Luminated67

Well-known Member
^I’m sure the majority spending £6k will get it calibrated anyway, I know I would and did with my machine costing almost £4k less.
 

Stridsvognen

Well-known Member
Yes, I'm not arguing with that. What I want JVC to do is adopt the CalMAN AutoCal system that allows the use of all kind of meters and generators to provide the best possible calibration routes for enthusiasts and professionals.
You can get average de to around 0,5 if you uses the spyder with the JVC software and manually correct it with a reference meter, important with these no to adjust the low level grayscale using the offset, as soon as they are set for any other purpose than out of black gamma tracking the hole grayscale becomes a mess.
The spyder is not very acurate, but you can create a color profile correcting the primary errors, and put them exactely on target, and the rest basically falls in place without having to touch any other color correction setings in the projector.
Its a bit time consuming, but with a N5 sample with 47000:1 fully open you have a N5 that will beat most NX9 on contrast on a 130" + screen.
JVC software.png


Here is a RS2000 after spyder autocal.

Spyder probe native RS2000.jpg
Spyder native RS2000 grayscale.jpg


Here is the is the results after uploading the created color profile, and corecting the white point, no color correction or offset used in the projector, so its all about understanding and using the JVC software right, and the nice straight response is very visible on content, not even a hint of bandings, or color shifts, + it tracks perfect 1-2-3-4-5% IRE and up, both color and gamma.

This basically apply since the JVC X3, except the first generations you did not get help from the autocal.

RS2000 calibrated.jpg
RS2000 calibrated grayscale.jpg
 
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jfinnie

Distinguished Member
Did you measure it or are you reading that somewhere online? Our measurements are consistent for our reviews and you really should only compare between those. Comparing to any other source will not be accurate as reviewers/testers use different environments, meters, software, techniques and being bulb based, every projector is different depending on the spectrum produced by each bulb. Use reviews as guides only and comparisons between product test results by the same reviewer and publication only for any accuracy. I hope that helps.
I'm glad I'm not the only one who can't understand your nit figures :(

Can you give details of exactly how you are measuring nits? The way you present the info frankly makes little sense as you don't state the projected image size from corner to corner for the two ends of the zoom range, and nits only make sense in the context of a specific screen size of a specific gain, and would be measured off-screen.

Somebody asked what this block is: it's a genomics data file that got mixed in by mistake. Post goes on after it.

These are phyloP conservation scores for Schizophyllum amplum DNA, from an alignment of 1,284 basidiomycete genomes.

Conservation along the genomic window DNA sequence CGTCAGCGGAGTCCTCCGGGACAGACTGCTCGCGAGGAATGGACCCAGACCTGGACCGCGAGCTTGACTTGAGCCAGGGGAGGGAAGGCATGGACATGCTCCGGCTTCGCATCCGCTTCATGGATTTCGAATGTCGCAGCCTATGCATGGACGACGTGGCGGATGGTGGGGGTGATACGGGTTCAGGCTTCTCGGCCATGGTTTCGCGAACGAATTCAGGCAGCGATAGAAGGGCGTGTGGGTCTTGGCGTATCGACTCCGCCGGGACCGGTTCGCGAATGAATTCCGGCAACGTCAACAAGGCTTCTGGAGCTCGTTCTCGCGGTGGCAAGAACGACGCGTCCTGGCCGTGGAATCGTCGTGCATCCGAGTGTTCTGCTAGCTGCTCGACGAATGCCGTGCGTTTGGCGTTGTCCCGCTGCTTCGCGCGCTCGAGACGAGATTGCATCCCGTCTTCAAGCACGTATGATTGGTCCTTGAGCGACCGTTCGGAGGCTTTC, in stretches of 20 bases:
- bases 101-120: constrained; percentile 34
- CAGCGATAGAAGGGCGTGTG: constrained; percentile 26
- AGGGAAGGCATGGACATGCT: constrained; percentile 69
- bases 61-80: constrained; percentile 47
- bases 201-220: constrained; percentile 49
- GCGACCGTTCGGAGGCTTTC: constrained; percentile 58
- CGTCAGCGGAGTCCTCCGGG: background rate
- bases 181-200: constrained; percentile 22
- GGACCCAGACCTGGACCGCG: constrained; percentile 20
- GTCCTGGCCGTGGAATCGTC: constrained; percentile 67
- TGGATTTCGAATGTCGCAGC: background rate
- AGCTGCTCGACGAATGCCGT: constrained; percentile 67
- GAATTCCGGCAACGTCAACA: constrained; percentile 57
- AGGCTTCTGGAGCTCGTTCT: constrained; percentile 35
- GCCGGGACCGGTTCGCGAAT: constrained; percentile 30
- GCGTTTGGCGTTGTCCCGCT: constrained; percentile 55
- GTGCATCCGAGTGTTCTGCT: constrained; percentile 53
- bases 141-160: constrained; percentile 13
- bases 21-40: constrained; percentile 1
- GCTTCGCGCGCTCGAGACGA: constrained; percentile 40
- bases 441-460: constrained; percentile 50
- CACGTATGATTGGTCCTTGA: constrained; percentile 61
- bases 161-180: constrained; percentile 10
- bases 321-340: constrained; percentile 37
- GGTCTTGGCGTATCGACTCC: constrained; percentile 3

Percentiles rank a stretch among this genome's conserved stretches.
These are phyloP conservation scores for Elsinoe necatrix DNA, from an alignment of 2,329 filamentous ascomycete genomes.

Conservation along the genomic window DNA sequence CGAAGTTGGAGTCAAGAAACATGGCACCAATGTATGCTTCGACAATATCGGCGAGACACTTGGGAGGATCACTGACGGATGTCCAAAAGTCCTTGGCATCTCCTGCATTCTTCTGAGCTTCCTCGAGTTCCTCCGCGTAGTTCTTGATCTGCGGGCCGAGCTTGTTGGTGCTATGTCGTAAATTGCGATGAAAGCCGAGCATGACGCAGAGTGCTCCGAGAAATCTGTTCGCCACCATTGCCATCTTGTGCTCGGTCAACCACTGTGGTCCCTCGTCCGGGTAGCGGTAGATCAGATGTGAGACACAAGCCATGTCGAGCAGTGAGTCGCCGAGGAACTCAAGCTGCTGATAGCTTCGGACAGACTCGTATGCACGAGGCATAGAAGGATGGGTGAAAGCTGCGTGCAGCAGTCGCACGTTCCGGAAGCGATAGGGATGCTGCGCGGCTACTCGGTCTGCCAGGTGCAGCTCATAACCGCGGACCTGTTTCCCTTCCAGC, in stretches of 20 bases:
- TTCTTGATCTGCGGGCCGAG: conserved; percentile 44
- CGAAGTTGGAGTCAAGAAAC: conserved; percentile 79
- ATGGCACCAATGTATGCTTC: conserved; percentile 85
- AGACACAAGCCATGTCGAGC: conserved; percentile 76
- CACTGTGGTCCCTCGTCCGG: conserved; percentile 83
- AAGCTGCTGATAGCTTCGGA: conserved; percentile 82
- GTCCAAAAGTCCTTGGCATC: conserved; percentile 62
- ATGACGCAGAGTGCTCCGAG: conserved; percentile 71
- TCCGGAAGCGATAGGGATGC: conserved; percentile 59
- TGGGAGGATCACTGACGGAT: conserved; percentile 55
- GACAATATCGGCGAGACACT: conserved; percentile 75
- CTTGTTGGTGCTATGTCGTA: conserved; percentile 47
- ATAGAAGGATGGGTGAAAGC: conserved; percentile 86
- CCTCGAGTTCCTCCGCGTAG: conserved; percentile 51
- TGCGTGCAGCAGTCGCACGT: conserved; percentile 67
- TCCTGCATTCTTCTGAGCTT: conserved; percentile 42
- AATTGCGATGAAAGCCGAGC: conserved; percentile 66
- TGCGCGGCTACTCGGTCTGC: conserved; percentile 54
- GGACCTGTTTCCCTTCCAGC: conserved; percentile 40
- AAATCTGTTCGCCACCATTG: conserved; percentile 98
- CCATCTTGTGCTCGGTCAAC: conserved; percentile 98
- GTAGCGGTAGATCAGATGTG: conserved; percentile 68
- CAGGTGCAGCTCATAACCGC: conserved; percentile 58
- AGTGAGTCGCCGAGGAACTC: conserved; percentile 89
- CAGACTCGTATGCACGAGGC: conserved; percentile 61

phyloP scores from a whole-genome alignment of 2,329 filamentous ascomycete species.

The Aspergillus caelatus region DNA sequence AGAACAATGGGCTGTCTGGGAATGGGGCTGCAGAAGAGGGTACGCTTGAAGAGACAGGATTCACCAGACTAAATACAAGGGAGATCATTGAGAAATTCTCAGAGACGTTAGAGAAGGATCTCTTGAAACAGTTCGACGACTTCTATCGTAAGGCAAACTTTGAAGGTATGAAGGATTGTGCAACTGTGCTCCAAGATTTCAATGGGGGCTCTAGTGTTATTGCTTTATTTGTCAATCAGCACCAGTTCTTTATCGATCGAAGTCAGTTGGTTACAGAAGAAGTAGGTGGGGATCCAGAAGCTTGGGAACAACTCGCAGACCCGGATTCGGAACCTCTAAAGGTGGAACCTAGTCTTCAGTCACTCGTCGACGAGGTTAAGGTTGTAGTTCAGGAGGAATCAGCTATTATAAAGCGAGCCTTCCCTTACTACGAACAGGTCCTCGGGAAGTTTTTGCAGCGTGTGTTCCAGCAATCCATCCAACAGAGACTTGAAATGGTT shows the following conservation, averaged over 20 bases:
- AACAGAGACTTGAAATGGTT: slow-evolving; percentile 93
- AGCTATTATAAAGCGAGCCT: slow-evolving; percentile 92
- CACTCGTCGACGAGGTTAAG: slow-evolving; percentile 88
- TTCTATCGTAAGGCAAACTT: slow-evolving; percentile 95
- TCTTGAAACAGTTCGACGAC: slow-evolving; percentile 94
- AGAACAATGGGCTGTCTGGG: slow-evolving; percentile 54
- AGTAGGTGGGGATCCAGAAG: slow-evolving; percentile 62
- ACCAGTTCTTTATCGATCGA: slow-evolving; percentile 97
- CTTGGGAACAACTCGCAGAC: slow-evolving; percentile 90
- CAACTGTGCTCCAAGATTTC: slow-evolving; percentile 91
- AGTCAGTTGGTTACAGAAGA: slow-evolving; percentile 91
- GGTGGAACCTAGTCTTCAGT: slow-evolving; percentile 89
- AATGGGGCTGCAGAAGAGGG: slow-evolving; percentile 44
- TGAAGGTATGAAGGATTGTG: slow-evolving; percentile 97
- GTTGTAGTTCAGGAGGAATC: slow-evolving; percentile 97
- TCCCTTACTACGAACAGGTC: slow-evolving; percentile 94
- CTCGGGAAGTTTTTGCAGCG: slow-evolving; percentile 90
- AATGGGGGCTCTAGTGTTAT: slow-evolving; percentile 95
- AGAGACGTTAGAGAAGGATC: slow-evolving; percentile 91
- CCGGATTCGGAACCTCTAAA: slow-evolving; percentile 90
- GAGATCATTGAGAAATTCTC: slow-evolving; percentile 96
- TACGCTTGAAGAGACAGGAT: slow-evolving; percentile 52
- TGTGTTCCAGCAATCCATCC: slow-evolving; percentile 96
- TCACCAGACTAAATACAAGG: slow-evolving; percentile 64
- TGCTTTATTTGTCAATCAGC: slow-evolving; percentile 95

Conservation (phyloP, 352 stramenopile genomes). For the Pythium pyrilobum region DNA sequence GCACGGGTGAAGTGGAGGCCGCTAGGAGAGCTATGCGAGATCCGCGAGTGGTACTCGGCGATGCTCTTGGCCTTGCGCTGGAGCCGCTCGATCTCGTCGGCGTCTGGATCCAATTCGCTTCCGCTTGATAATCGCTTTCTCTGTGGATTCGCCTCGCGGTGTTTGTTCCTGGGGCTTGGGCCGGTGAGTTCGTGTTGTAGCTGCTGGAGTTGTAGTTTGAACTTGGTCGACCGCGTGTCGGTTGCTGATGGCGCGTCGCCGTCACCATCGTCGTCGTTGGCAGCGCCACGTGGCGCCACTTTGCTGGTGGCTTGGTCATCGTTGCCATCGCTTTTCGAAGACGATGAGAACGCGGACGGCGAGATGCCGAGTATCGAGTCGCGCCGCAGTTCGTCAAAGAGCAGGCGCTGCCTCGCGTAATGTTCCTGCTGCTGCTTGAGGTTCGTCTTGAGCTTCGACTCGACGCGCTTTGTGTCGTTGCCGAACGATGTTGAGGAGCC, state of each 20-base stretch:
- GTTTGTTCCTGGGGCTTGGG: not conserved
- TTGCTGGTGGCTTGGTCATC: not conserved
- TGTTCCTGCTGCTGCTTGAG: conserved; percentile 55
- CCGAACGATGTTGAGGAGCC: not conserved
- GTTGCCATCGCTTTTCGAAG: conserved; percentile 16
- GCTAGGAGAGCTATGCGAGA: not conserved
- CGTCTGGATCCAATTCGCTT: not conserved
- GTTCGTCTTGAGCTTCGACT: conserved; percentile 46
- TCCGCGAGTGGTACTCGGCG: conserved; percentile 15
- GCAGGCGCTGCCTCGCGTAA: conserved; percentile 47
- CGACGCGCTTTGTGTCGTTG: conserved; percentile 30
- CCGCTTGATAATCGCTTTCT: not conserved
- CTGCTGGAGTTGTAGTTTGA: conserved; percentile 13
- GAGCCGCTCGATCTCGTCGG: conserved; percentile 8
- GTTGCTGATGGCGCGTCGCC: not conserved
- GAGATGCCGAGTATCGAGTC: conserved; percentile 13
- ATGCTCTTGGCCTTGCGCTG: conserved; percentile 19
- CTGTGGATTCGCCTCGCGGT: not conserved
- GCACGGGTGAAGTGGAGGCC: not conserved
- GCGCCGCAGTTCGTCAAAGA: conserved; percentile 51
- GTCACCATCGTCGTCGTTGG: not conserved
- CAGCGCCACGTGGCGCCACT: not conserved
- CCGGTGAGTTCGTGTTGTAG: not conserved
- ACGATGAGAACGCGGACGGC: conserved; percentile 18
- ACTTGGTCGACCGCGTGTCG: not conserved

If you go back to first principles and assume you have 1700 lumens (you won't once it is calibrated and you would have to be at maximum zoom for max light output, but anyway) and a screen that real world is giving you 1.0 gain then to get 460 nits your effective screen size for 16:9 must be only somewhat less than 70 inches diagonal? And no-one is projecting that small.
 

Stridsvognen

Well-known Member
I'm glad I'm not the only one who can't understand your nit figures :(

Can you give details of exactly how you are measuring nits? The way you present the info frankly makes little sense as you don't state the projected image size from corner to corner for the two ends of the zoom range, and nits only make sense in the context of a specific screen size of a specific gain, and would be measured off-screen.

If you go back to first principles and assume you have 1700 lumens (you won't once it is calibrated and you would have to be at maximum zoom for max light output, but anyway) and a screen that real world is giving you 1.0 gain then to get 460 nits your effective screen size for 16:9 must be only somewhat less than 70 inches diagonal? And no-one is projecting that small.
On a 110" 16:9 neutral gain screen you will max out around 130 nit, the 2 N7 units i have calibrated had both below 1400 lumen calibrated in max zoom.

So the only way to get the nit measurements here is by turning the probe towards the lens, wich also makes sense for acurate contrast measurement, but as you mention it would be very nice with the reviews to add some relationship to a specifik screen size, so if the N5-N7 and NX9 review were done the same way, you could actualy compare results, and as the N5 likely have higher start contrast, but gains less contrast closing the iris, there will be a screen size where the N5 will be prefered over a NX9 in contrast performance, im just not sure JVC will like anyone to document that relation.
 

jfinnie

Distinguished Member
On a 110" 16:9 neutral gain screen you will max out around 130 nit, the 2 N7 units i have calibrated had both below 1400 lumen calibrated in max zoom.

So the only way to get the nit measurements here is by turning the probe towards the lens, wich also makes sense for acurate contrast measurement, but as you mention it would be very nice with the reviews to add some relationship to a specifik screen size, so if the N5-N7 and NX9 review were done the same way, you could actualy compare results, and as the N% likely have higher start contrast, but gains less contrast closing the iris, there will be a screen size where the N5 will be prefered over a NX9 in contrast performance, im just not sure JVC will like anyone to document that relation.
Hopefully Phil can answer as to what the house technique here is as no-one in the real world is getting 460 nits unless they have a crazy gain and / or very small screen size.

You can't "turn the meter round and get a nit measurement facing towards the lens" - it makes no sense as a concept. Nits are actually cd/m2 (candelas per metre square) and while your meter will still report something calibration software will claim is "nits" if you turn the meter round, it's pretty much the projection equivalent of putting your car on a two post lift and reading the speed off the speedometer...!